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Podcast 68: Critics Live! Wild Rice’s Merdeka

Theatre critics Corrie Tan, Nabilah Said, Carolyn Oei and Kathy Rowland discuss the recent production of WILD RICE’s Merdeka / 獨立 /சுதந்திரம், in a critics-led post-show conversation held in front of an audience on 19 October 2019 at WILD RICE’s Ngee Ann Kongsi Theatre. The Critics Live session is organised by ArtsEquator. The transcript below omits the question-and-answer session held after the panel.

Duration: 22 min

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Podcast Transcript 

Kathy Rowland (KR): Thank you very much was staying back. So we’ve got quite a short time because Wild Rice will need to set up for the evening show, so you know, we’ll go straight into it. So on stage with me, we have Corrie, Nabilah, Carolyn. Their bios are in the little leaflet that you would have been given. I’m actually sitting in for Teo Xiao Ting who’s unwell today. But we’re all writers and critics and art writers. And we also have a small reading group where we meet regularly just to read about, you know, criticism and try to educate ourselves to write about the wonderful work that Singapore artists are doing, really from a kind of Southeast Asian perspective as a way to I think, in a way, decolonise criticism. We try, anyway. So we watched – just in terms of disclosure – we actually watched this play last week, we didn’t watch the one that you’ve just seen. But so we want to just give ourselves a bit of time to think through our responses to really what is a complex work. But it’s also a work that sits within quite a complex period in Singapore, both within the kind of the space of this year, but also in more recent weeks. Right. We’ll speak each of us will just give a few minutes, we’ll talk about some of the things that have struck us some of the things that we’ve enjoyed some of the things that we might have questions about, and then we’d really love to open the conversation up with all of you to agree with us, disagree with us, to ask questions, to give us your insights. All right, so maybe we’ll start with Corrie.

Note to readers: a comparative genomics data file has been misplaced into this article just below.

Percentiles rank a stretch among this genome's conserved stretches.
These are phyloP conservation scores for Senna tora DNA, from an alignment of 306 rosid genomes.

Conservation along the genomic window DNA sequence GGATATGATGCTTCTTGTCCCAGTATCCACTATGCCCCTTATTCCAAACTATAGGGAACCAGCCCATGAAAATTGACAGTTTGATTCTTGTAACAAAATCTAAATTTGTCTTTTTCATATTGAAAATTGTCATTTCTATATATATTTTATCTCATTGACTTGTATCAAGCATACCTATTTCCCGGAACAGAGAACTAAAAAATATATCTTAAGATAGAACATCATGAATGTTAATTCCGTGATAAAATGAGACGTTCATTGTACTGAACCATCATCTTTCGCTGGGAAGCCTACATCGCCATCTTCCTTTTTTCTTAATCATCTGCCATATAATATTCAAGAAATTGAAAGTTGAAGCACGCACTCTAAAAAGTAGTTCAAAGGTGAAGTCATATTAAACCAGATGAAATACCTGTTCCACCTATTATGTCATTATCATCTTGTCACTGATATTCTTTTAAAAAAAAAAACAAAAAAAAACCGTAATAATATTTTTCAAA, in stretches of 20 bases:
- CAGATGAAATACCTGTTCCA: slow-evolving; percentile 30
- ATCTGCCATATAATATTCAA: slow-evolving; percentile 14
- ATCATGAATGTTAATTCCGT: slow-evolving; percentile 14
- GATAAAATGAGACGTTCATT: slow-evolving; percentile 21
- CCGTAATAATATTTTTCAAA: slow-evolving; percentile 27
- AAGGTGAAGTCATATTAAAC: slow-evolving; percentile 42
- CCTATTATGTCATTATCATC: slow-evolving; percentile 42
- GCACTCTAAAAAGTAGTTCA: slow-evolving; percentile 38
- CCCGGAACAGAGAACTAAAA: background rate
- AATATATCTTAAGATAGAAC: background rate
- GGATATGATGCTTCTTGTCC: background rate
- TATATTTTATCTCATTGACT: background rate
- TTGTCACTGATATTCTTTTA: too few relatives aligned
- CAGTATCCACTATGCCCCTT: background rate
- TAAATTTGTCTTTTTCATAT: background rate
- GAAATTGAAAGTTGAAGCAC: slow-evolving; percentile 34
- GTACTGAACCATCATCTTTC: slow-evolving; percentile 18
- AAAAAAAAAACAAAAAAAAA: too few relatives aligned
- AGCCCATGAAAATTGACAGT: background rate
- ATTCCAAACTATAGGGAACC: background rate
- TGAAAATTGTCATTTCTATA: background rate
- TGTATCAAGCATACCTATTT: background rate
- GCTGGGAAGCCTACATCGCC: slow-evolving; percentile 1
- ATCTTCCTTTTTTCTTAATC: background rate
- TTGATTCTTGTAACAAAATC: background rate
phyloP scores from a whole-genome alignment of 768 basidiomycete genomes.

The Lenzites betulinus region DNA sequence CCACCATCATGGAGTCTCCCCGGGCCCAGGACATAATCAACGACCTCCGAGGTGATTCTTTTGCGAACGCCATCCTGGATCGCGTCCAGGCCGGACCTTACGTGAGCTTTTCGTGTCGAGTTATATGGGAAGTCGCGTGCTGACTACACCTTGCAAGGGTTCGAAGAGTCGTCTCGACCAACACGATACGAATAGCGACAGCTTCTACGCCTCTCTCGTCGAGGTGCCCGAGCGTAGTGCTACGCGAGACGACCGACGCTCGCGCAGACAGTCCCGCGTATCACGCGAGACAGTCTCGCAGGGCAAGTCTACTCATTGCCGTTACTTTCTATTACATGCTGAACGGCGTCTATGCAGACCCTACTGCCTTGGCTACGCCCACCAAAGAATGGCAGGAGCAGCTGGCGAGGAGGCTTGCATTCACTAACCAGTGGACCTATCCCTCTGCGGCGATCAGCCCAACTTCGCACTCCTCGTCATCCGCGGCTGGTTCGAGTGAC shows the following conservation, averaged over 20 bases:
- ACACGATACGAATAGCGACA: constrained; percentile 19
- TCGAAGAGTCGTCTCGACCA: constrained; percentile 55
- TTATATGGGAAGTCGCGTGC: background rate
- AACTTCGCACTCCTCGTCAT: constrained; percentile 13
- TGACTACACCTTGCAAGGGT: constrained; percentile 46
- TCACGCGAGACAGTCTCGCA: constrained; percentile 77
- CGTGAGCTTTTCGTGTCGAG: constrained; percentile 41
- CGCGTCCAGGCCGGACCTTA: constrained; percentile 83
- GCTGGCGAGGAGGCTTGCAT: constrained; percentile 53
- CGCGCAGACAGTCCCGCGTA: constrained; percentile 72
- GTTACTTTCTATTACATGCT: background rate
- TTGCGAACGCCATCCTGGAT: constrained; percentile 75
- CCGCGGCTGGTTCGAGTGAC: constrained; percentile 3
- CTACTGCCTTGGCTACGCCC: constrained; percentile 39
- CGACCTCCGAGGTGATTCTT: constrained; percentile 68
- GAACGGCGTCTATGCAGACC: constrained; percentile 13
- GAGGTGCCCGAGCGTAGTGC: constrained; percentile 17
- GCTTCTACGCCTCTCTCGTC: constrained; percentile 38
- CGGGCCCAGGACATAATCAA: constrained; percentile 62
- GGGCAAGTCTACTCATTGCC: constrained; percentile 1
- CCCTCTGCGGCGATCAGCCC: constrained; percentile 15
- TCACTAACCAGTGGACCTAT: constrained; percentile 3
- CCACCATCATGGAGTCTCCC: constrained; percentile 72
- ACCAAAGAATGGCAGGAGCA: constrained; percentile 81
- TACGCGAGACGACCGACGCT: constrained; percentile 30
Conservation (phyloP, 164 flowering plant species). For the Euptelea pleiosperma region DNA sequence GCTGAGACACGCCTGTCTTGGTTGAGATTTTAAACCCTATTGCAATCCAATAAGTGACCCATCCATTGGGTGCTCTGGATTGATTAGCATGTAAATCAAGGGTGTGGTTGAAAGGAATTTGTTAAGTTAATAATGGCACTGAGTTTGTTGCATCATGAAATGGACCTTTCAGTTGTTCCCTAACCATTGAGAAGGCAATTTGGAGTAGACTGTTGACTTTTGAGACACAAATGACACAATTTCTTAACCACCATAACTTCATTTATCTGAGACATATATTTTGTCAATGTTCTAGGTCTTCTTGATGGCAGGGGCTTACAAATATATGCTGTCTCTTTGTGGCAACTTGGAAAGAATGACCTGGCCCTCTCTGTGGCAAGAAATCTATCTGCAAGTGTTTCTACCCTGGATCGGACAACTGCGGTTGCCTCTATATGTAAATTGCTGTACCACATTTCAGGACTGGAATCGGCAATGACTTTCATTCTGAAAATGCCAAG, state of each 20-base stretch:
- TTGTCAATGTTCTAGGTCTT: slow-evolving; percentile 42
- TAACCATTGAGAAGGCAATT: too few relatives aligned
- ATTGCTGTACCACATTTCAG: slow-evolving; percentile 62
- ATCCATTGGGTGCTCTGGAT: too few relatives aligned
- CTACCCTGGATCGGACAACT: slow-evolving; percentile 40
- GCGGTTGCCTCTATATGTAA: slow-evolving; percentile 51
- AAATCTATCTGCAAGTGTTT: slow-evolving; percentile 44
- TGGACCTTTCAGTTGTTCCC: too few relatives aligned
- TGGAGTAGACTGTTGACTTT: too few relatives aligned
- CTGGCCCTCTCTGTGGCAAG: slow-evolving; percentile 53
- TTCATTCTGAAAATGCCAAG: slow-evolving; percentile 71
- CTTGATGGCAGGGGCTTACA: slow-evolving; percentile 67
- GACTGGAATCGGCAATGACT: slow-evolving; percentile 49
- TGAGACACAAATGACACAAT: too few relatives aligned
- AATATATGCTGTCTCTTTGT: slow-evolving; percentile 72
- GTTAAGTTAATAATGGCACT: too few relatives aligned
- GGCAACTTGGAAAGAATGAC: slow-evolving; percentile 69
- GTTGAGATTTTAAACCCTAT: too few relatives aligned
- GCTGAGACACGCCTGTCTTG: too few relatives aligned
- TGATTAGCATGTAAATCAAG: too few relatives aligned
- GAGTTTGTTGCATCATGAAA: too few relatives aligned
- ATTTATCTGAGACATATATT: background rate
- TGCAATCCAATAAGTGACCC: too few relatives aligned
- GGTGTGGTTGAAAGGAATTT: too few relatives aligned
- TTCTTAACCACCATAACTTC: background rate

Corrie Tan (CT): Okay. Thank you so much. I mean, I’m quite like, wow, there’s so many of you. So thank you so much for staying back and chatting with us. And thank you so much to the – it’s quite nerve-wracking to come after the amazing cast, who graced the stage right before us. But I was really excited to encounter Merdeka and was really taken by it last week, also thinking about the broader trajectory in which I think a lot of Singaporean artists have been thinking about our histories, our identities, not just within the Bicentennial year, but beyond that, I think beginning with the notion of an SG50… I was thinking about how this kind of follows in a trajectory of, plays like Hotel that Alfian wrote with Marcia Vanderstraaten in 2015, and then Tiger of Malaya last year, dramaturged by Shawn Chua, presented by Teater Ekamatra that looks at these ideas of reenactment. How do we reenact moments in history to reclaim or reframe or bring to light certain stories or narratives that perhaps go unnoticed by by many of us. And I really enjoy this kind of strategy of reenacting, because often I think, when we first come into Merdeka, we see all these objects under glass in boxes. And you think of you know, how we look at things in the archive or in history as static material objects, how do we use these things? And you know, from the bone of the archive, interpret what the flesh is on them. And I think performance gives you a very embodied way to look at how these forms are fleshy and can mutate and evolve over time. And I find it so interesting that you know, we have six characters here in Merdeka, and I think of the play Six Characters Go in Search of an Author by Pirandello and really you have six characters here going in search of a country or a history. And you see how that becomes a very complicated thing that’s interwoven with other, what we think of other regions’ histories, but really, we are very, very enmeshed. So those were kind of I think some of my initial thoughts about where Merdeka sits in context.

KR: Carolyn?